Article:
Entity Framework 5 & Bing Maps WPF

Many developers have been asking since the release of SQL 2008 for support of Spatial data types in the Entity Framework. In May of this year the release candidate for Entity Framework 5 (EF5) was announced.This version has increased performance when compared to earlier EF version and also has support for spatial types. The Spatial functionality in EF5 requires .NET 4.5. This means you will need Visual Studios 2012 installed. You can download the release candidate for VS 2012 here: http://www.microsoft.com/visualstudio/en-us

In this blog post I’ll show how to setup a basic WPF application that uses the Spatial types in EF5 with Bing Maps to load in spatial data from a SQL database that contains spatial data. To make this simple we will have a couple of buttons that, when pressed, will search for spatial data that is within 100 km of the center of the map. More complex spatial queries can be created if needed but we will keep things simple in this post.

Setting up the Visual Studio’s Project

To start off we will create a WPF project in Visual Studios called BingMapsEF_WPF. Once this is loaded we will use NuGet to load in EF5 into our project. To do this you will need to go to Tools –> Library Package Manager –> Package Manager Console.

NuGetMenu

This will open up a console panel. You will need to run this command: Install-Package EntityFramework –Pre Doing so should result in the Entity Framework being installed into your application.

image

Create the Spatial Data Model

First we will need a set of spatial data to work with. I have put together a backup of a simple database of spatial data (download – created using SQL 2012) which you can restore to your database. The name of the database is SpatialSample. Once you have restored the database you can create the entity model. To do this add a new ADO.NET Entity Data model to the project called SpatialDataModel.edmx.

image

On the next screen we will select Generate from database then press next. one the next screen you can connect to the sample database. Name the entities SpatialSampleEntities then press next.

image

On the next screen you will need to select the tables from the database that you want to add to the model. Select both the Cities and the Countries tables. Select he model namespace to SpatialSampleModel then press Finish.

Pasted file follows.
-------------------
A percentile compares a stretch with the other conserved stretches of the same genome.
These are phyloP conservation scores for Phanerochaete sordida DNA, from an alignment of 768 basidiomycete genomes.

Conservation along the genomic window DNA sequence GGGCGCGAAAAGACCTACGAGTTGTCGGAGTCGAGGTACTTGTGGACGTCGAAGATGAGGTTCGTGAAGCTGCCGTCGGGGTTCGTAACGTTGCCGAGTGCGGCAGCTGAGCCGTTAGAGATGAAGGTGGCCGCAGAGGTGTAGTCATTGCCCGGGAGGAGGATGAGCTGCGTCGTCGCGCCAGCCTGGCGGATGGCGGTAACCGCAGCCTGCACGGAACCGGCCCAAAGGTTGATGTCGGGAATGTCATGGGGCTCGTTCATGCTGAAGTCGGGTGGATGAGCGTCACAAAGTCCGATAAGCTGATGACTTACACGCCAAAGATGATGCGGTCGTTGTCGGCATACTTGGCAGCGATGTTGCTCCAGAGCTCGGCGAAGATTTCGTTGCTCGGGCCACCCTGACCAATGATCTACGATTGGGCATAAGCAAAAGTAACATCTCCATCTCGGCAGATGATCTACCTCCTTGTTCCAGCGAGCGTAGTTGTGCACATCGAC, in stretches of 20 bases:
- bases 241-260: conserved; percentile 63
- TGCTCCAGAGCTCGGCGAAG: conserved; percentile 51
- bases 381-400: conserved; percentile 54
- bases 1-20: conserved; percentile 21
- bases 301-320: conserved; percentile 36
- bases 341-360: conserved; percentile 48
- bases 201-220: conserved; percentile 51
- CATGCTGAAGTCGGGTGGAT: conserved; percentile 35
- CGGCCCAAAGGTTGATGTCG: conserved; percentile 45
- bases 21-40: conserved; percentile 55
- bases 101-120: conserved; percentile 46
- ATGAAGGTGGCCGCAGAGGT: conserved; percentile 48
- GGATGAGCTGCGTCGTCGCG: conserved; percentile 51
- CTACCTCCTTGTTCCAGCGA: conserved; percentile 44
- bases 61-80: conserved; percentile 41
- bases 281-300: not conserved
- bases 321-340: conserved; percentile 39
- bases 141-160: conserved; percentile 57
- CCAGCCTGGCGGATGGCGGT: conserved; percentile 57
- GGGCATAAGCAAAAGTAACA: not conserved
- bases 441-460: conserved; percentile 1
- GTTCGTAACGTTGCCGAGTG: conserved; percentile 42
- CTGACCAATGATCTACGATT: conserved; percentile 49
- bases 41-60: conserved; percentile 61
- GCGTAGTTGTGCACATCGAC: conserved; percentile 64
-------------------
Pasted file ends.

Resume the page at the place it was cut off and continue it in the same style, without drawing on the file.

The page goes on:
image

Once the model is generated you should see the designer that shows the table layout. The database consists of two simple tables. The City table has a SQLGeography column called Location which contains the coordinates for a city. The Country table has a SQLGeography column called Boundary which contains the polygon data for the country boundaries.

image

Adding the Map

Adding a map to the WPF control is pretty straight forward. You first need to add a reference to the WPF Map control library (Microsoft.Maps.MapControl.WPF.dll) which is usually located in the C:\Program Files (x86)\Bing Maps WPF Control\V1\Libraries directory. While you are at it you might as well add a reference to the SQL Spatial Library (Microsoft.SqlServer.Types) located in the C:\Program Files (x86)\Microsoft SQL Server\110\Shared directory. This will make it easier for use to parse the geography data later, especially if you have already written code in the past that worked with the spatial types from this library.

Now that you have a reference to the map control in your project we can add a map in the xaml of the MainWindow.xaml file. While we are at it we will also add two simple buttons for doing nearby searches for our data and a third button to clear the map. Your xaml should look like this:

<Window x:Class="BingMapsEF_WPF.MainWindow"
        xmlns="http://schemas.microsoft.com/winfx/2006/xaml/presentation"
        xmlns:x="http://schemas.microsoft.com/winfx/2006/xaml"
        xmlns:m="clr-namespace:Microsoft.Maps.MapControl.WPF;assembly=Microsoft.Maps.MapControl.WPF"
        Title="MainWindow" Height="350" Width="525">
    <Grid>
        <m:Map Name="MyMap" CredentialsProvider="YOUR_BING_MAPS_KEY">
            <m:Map.Children>
                <m:MapLayer Name="ShapeLayer"/>
            </m:Map.Children>
        </m:Map>

        <StackPanel HorizontalAlignment="Right">
            <Button Content="Find Nearby Cities" Click="CitySearch_Clicked"/>
            <Button Content="Find Nearby Countries" Click="CountrySearch_Clicked"/>
            <Button Content="Clear Map" Click="ClearMap_Clicked"/>
        </StackPanel>
    </Grid>
</Window>

If you build the project you should see a map with two buttons on it like this:

image

Adding in the Spatial Queries